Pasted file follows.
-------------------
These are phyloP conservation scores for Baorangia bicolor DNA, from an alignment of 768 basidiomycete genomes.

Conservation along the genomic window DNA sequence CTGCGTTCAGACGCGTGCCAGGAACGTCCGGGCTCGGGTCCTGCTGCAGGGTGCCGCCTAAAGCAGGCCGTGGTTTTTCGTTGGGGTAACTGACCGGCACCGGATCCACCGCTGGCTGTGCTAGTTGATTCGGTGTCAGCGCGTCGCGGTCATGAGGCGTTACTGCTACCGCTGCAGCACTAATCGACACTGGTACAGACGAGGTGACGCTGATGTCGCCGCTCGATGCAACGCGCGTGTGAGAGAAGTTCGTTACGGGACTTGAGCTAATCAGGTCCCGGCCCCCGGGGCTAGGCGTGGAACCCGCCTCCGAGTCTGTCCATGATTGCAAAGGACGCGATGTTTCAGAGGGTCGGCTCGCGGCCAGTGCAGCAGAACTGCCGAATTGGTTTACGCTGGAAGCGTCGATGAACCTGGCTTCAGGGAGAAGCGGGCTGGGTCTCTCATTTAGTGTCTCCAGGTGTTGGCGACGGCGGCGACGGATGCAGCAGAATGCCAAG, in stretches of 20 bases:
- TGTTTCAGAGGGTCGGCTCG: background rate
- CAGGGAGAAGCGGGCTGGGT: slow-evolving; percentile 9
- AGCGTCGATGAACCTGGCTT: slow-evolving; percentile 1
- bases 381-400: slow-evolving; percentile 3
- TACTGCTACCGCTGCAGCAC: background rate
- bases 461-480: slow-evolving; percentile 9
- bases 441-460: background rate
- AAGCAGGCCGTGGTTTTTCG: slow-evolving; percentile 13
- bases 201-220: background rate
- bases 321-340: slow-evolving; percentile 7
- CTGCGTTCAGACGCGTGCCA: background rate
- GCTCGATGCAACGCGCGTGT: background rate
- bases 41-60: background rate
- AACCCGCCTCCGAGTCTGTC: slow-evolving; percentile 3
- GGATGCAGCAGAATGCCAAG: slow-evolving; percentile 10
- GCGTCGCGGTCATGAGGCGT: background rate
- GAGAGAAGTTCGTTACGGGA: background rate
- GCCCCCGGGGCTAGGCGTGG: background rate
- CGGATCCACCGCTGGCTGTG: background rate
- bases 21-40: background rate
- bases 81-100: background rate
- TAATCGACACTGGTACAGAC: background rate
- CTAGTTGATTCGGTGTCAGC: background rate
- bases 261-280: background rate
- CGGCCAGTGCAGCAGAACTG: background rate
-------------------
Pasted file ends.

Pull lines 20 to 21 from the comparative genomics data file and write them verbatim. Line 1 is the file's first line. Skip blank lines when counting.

- GCCCCCGGGGCTAGGCGTGG: background rate
- CGGATCCACCGCTGGCTGTG: background rate